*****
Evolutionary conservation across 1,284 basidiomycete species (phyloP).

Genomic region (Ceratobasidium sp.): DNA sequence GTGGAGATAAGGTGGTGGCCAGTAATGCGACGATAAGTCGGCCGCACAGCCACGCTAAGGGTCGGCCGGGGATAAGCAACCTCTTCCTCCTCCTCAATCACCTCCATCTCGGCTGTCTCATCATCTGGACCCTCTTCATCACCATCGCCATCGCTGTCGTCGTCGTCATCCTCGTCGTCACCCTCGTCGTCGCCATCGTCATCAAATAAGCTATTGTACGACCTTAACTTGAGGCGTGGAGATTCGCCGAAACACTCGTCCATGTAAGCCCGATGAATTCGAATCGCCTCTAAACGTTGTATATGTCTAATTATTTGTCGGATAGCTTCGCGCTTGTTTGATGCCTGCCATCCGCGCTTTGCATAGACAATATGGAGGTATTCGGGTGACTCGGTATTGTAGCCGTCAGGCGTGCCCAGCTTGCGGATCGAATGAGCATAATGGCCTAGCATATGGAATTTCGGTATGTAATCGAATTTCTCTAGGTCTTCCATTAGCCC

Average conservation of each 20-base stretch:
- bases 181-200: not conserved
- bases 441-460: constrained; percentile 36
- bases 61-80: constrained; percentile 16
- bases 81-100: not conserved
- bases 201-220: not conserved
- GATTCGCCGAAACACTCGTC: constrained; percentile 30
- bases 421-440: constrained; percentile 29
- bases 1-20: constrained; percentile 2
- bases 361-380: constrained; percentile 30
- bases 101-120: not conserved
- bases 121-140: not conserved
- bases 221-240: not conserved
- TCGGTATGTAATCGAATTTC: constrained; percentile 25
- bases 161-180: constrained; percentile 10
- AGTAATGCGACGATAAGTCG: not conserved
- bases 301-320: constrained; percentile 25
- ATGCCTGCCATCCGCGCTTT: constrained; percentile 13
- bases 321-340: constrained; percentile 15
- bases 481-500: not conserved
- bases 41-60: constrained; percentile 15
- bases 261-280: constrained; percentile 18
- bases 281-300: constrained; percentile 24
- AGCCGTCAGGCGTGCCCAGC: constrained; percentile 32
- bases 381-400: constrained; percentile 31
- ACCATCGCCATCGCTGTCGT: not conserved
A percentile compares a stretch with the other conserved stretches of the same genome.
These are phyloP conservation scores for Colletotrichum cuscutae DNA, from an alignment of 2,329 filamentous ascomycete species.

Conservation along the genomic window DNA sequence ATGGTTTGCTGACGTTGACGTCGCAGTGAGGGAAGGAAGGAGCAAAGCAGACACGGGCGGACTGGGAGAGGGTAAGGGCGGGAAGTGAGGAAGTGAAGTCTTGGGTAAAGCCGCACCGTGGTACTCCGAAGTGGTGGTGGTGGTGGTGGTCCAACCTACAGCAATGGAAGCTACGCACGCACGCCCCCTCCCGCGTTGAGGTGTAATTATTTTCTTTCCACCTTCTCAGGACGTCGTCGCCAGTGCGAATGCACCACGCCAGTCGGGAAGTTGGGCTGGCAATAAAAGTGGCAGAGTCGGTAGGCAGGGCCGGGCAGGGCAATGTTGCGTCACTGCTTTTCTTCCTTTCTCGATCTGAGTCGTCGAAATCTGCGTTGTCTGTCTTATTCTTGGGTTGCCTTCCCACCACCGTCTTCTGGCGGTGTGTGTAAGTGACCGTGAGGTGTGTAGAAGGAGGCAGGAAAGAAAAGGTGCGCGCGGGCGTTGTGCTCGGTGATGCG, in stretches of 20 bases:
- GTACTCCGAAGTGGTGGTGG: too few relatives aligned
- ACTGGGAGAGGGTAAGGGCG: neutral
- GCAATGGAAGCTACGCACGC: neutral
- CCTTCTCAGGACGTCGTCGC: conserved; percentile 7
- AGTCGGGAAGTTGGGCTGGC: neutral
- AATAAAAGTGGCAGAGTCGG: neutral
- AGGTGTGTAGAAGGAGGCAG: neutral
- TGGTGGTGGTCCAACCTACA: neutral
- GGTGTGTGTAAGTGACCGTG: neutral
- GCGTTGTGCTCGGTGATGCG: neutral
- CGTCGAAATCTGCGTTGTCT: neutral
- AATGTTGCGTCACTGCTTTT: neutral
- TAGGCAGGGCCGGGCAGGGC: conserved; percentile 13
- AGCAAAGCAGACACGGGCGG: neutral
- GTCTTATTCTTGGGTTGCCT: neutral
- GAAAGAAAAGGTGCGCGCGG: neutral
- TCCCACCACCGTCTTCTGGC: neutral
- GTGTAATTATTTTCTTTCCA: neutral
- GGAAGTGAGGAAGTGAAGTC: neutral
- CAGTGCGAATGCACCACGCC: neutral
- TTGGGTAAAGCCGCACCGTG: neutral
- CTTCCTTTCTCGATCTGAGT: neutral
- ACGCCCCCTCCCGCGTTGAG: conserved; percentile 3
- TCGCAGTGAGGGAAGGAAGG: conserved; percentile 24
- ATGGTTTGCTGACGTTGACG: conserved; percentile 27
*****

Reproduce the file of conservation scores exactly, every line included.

Evolutionary conservation across 1,284 basidiomycete species (phyloP).

Genomic region (Ceratobasidium sp.): DNA sequence GTGGAGATAAGGTGGTGGCCAGTAATGCGACGATAAGTCGGCCGCACAGCCACGCTAAGGGTCGGCCGGGGATAAGCAACCTCTTCCTCCTCCTCAATCACCTCCATCTCGGCTGTCTCATCATCTGGACCCTCTTCATCACCATCGCCATCGCTGTCGTCGTCGTCATCCTCGTCGTCACCCTCGTCGTCGCCATCGTCATCAAATAAGCTATTGTACGACCTTAACTTGAGGCGTGGAGATTCGCCGAAACACTCGTCCATGTAAGCCCGATGAATTCGAATCGCCTCTAAACGTTGTATATGTCTAATTATTTGTCGGATAGCTTCGCGCTTGTTTGATGCCTGCCATCCGCGCTTTGCATAGACAATATGGAGGTATTCGGGTGACTCGGTATTGTAGCCGTCAGGCGTGCCCAGCTTGCGGATCGAATGAGCATAATGGCCTAGCATATGGAATTTCGGTATGTAATCGAATTTCTCTAGGTCTTCCATTAGCCC

Average conservation of each 20-base stretch:
- bases 181-200: not conserved
- bases 441-460: constrained; percentile 36
- bases 61-80: constrained; percentile 16
- bases 81-100: not conserved
- bases 201-220: not conserved
- GATTCGCCGAAACACTCGTC: constrained; percentile 30
- bases 421-440: constrained; percentile 29
- bases 1-20: constrained; percentile 2
- bases 361-380: constrained; percentile 30
- bases 101-120: not conserved
- bases 121-140: not conserved
- bases 221-240: not conserved
- TCGGTATGTAATCGAATTTC: constrained; percentile 25
- bases 161-180: constrained; percentile 10
- AGTAATGCGACGATAAGTCG: not conserved
- bases 301-320: constrained; percentile 25
- ATGCCTGCCATCCGCGCTTT: constrained; percentile 13
- bases 321-340: constrained; percentile 15
- bases 481-500: not conserved
- bases 41-60: constrained; percentile 15
- bases 261-280: constrained; percentile 18
- bases 281-300: constrained; percentile 24
- AGCCGTCAGGCGTGCCCAGC: constrained; percentile 32
- bases 381-400: constrained; percentile 31
- ACCATCGCCATCGCTGTCGT: not conserved
A percentile compares a stretch with the other conserved stretches of the same genome.
These are phyloP conservation scores for Colletotrichum cuscutae DNA, from an alignment of 2,329 filamentous ascomycete species.

Conservation along the genomic window DNA sequence ATGGTTTGCTGACGTTGACGTCGCAGTGAGGGAAGGAAGGAGCAAAGCAGACACGGGCGGACTGGGAGAGGGTAAGGGCGGGAAGTGAGGAAGTGAAGTCTTGGGTAAAGCCGCACCGTGGTACTCCGAAGTGGTGGTGGTGGTGGTGGTCCAACCTACAGCAATGGAAGCTACGCACGCACGCCCCCTCCCGCGTTGAGGTGTAATTATTTTCTTTCCACCTTCTCAGGACGTCGTCGCCAGTGCGAATGCACCACGCCAGTCGGGAAGTTGGGCTGGCAATAAAAGTGGCAGAGTCGGTAGGCAGGGCCGGGCAGGGCAATGTTGCGTCACTGCTTTTCTTCCTTTCTCGATCTGAGTCGTCGAAATCTGCGTTGTCTGTCTTATTCTTGGGTTGCCTTCCCACCACCGTCTTCTGGCGGTGTGTGTAAGTGACCGTGAGGTGTGTAGAAGGAGGCAGGAAAGAAAAGGTGCGCGCGGGCGTTGTGCTCGGTGATGCG, in stretches of 20 bases:
- GTACTCCGAAGTGGTGGTGG: too few relatives aligned
- ACTGGGAGAGGGTAAGGGCG: neutral
- GCAATGGAAGCTACGCACGC: neutral
- CCTTCTCAGGACGTCGTCGC: conserved; percentile 7
- AGTCGGGAAGTTGGGCTGGC: neutral
- AATAAAAGTGGCAGAGTCGG: neutral
- AGGTGTGTAGAAGGAGGCAG: neutral
- TGGTGGTGGTCCAACCTACA: neutral
- GGTGTGTGTAAGTGACCGTG: neutral
- GCGTTGTGCTCGGTGATGCG: neutral
- CGTCGAAATCTGCGTTGTCT: neutral
- AATGTTGCGTCACTGCTTTT: neutral
- TAGGCAGGGCCGGGCAGGGC: conserved; percentile 13
- AGCAAAGCAGACACGGGCGG: neutral
- GTCTTATTCTTGGGTTGCCT: neutral
- GAAAGAAAAGGTGCGCGCGG: neutral
- TCCCACCACCGTCTTCTGGC: neutral
- GTGTAATTATTTTCTTTCCA: neutral
- GGAAGTGAGGAAGTGAAGTC: neutral
- CAGTGCGAATGCACCACGCC: neutral
- TTGGGTAAAGCCGCACCGTG: neutral
- CTTCCTTTCTCGATCTGAGT: neutral
- ACGCCCCCTCCCGCGTTGAG: conserved; percentile 3
- TCGCAGTGAGGGAAGGAAGG: conserved; percentile 24
- ATGGTTTGCTGACGTTGACG: conserved; percentile 27